The Church of Isafiardar is located in the priesthood of Isafiardur in the Western Fjords. The church was dedicated to Ascension Day in 1995. It was designed by Grobjarture Grobjarsson and his colleagues at VA Architects. Its shape represents the waves of the sea
Before Isafiardarka was created, this place was called Airy in Skutulsfjordur. The kopeyka was a church place for centuries. In Catholic times there were churches dedicated to the Virgin Mary and John, the disciple whom Jesus loved. Most churches would stand in or near a cemetery, although not all on the same basis.
The old church in Isafjordur was consecrated on August 16, 1863. The pioneer of its construction was Reverend Halfdan Einarsson (1801-1865). Einar, his son, who learned the craft of carpenter, was the commander. Initially the old church was lined with wood with a standing roof and a skylight. The seats in the church were located in two chambers, which were covered with low panels in the front, back and central parts of the church vessel, and the bench was finished with a wall aisle. This was changed in 1882 when the church choir was built and painted blue with stars in the sky. Then a statue of Christ Thorvaldsen came to the altar. In 1899, Leonard Tang gave the church a font for baptism, and at the turn of the century came the temple. Electric lighting did not appear until 1921. In 1932, the church was renovated and the outside was covered with cardboard and corrugated iron. In 1934, an organist was built at the church. In the centenary of the old church, it was given a pulpit of oak with carved figures of Gospel artists, made by the son of Augustus Sigurmund. Donors were evacuated to Isafjordur. The church and its infrastructure were badly burned down in July 1987.
Many good exhibits from the old church are kept in the National Museum, such as a painted statue of the Virgin Mary from 1500 and a small altar painted in wood. The baptismal clothing from the old marble baptized fire withstood the fire, and it became the new baptismal font in the church. The church bells are there, too. Church hooks and most of the church silver did not get into the fire because the items were kept in the house of the church parishioners.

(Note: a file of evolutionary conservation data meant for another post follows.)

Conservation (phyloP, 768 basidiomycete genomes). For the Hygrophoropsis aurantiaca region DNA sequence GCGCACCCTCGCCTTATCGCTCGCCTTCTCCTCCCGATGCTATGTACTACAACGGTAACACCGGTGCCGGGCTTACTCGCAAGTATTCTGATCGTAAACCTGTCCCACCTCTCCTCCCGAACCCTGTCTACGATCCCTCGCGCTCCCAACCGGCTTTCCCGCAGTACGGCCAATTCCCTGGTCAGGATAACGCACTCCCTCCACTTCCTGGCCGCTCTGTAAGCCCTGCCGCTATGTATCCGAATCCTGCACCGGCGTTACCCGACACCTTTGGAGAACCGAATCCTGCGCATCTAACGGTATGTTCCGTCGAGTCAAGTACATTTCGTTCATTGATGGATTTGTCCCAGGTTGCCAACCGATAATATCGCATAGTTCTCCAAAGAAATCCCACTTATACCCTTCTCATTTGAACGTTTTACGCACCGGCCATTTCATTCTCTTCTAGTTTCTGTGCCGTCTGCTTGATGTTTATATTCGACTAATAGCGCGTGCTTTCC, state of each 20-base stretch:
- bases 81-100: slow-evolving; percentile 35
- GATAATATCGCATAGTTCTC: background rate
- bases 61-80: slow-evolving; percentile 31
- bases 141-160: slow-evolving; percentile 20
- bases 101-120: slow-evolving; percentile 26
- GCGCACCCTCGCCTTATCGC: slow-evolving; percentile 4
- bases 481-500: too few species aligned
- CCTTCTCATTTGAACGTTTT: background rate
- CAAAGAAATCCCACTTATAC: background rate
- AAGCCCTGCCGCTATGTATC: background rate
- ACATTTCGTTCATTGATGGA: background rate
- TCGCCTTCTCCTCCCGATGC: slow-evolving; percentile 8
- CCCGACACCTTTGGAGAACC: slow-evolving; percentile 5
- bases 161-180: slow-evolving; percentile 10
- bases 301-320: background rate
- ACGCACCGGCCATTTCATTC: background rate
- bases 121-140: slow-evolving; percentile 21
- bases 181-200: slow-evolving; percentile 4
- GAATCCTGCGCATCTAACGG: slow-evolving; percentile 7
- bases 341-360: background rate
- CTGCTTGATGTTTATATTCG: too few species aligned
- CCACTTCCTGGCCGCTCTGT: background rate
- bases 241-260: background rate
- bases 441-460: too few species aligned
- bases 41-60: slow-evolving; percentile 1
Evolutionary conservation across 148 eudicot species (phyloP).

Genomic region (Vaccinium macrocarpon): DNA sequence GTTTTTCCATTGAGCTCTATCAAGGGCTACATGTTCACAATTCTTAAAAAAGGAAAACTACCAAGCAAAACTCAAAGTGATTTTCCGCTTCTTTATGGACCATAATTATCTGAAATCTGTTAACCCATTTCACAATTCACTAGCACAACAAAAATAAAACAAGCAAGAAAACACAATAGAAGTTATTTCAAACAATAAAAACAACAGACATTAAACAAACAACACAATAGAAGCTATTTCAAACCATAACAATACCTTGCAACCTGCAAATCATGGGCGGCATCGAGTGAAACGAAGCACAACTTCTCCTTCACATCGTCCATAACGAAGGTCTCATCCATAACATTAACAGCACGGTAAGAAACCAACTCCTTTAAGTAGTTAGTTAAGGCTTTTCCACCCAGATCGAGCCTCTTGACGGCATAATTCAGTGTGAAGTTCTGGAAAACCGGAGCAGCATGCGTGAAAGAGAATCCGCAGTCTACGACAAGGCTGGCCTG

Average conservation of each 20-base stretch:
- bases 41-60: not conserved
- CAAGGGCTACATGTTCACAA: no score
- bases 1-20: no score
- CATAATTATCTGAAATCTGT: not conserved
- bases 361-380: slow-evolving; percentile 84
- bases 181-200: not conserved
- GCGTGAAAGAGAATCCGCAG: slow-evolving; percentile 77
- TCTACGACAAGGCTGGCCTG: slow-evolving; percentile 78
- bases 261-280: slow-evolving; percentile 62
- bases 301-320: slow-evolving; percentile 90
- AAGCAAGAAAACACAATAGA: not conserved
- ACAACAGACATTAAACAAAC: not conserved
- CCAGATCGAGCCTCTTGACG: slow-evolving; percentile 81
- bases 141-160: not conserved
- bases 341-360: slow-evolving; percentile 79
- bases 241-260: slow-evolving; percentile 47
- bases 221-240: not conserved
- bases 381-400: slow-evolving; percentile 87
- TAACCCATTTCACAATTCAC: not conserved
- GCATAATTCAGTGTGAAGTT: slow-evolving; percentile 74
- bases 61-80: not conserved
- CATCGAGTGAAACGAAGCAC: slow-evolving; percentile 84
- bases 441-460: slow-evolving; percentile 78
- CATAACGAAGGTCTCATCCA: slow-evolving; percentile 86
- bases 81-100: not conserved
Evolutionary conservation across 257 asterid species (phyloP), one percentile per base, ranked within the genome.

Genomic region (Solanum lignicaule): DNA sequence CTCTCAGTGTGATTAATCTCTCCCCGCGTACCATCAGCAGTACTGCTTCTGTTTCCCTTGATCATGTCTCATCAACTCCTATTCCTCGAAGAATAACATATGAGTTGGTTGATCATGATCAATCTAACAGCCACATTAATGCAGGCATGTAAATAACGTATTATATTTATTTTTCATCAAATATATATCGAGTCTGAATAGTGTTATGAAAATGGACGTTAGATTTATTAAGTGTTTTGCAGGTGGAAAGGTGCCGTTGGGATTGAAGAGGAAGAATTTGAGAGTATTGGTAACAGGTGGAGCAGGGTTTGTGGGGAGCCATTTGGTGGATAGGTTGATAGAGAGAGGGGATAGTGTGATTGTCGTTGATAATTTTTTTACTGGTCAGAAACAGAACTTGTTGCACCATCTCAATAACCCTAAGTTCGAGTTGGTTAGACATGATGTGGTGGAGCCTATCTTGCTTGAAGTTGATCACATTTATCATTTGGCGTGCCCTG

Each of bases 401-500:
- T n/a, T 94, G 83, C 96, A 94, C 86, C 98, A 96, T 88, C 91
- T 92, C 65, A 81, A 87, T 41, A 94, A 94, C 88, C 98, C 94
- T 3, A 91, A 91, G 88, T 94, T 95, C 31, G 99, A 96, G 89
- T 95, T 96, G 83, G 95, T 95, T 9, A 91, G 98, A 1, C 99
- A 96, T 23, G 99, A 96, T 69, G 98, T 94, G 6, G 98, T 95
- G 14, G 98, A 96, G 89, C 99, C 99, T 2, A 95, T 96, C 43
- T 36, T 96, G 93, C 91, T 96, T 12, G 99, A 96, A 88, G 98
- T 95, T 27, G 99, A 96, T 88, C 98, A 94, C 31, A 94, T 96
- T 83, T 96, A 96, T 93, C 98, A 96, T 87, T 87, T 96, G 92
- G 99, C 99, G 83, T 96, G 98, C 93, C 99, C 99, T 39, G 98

After the fire the meeting decided to rebuild the old church or build a new one. The parish commissioned Gilfa Gudjonsson, the architect, to propose a new church that would be filled in front of the new hospital in order to preserve the old church in its place. This idea was rejected in a general vote. Gilfa's drawing was later used to build a church in Eskifjordur. The State House Committee then made a proposal on how to preserve the old church by expanding it eastwards and building two shelters for the community. There was no unity in this reconciliation, as in the first. Finally, in autumn 1991, the general assembly decided to build a new church on the old church grounds.
Work on the new church in Isafjordur began in autumn 1992 and was supervised by Einar Valour Christianson and Eirikur Christofersson. The walls and roof of the church are concrete. It is isolated from the outside. The outside of the masonry is lipid slime, which gives the church its yellow colour. The church can accommodate 300 people. It is also possible to open in the assembly hall and the front church, and can accommodate up to 500 people. There is an Icelandic tombstone on the church floor. It is also used on the pulpit and on the tabletop of the altar. All woodwork is made of oak. The church chairs were designed by Thordis Zoëga. The altar, pulpit and baptismal font were designed by the architect overlooking the church chairs. The acoustic advice provided by Stefan Einarsson as well as the music and vocals are very good in the church. On the side altar at the north wall of the church is the new composition of Christ Theodor Thorvaldsen, a gift from Hnífsdalssafn, but in the old church was casting the same work. On the side of the model of Christ there are memorial plaques for several paths, which lie under the church floor.
The wall of the church of the church of Isafjordur remained empty for the first ten years and the meeting house was decorated. In autumn 2005, a competition was held to design a new altar. Four young artists were invited to submit proposals. The choice was Olaf Nordal's idea, which she calls the Bird of Heaven. The work is based on the legend of the Saviour and the salary. In the legends of John Arnason, the story looks like this:
Christ once collected clay birds with other Jewish children on Sabbath day. When the children were in this activity for some time, one of the Sadducees came; he was very old and disoriented and accused the children of this Sabbath day activity. But he was not alone, but went to the clay birds, and smashed them all in front of the children. When Christ saw what was happening, he guided his hand through all the images of the birds he had created, and they immediately flew up alive. But these are praises, and therefore their tweets are "beasts" or "beasts of glory" singing their glory and praise to the Lord.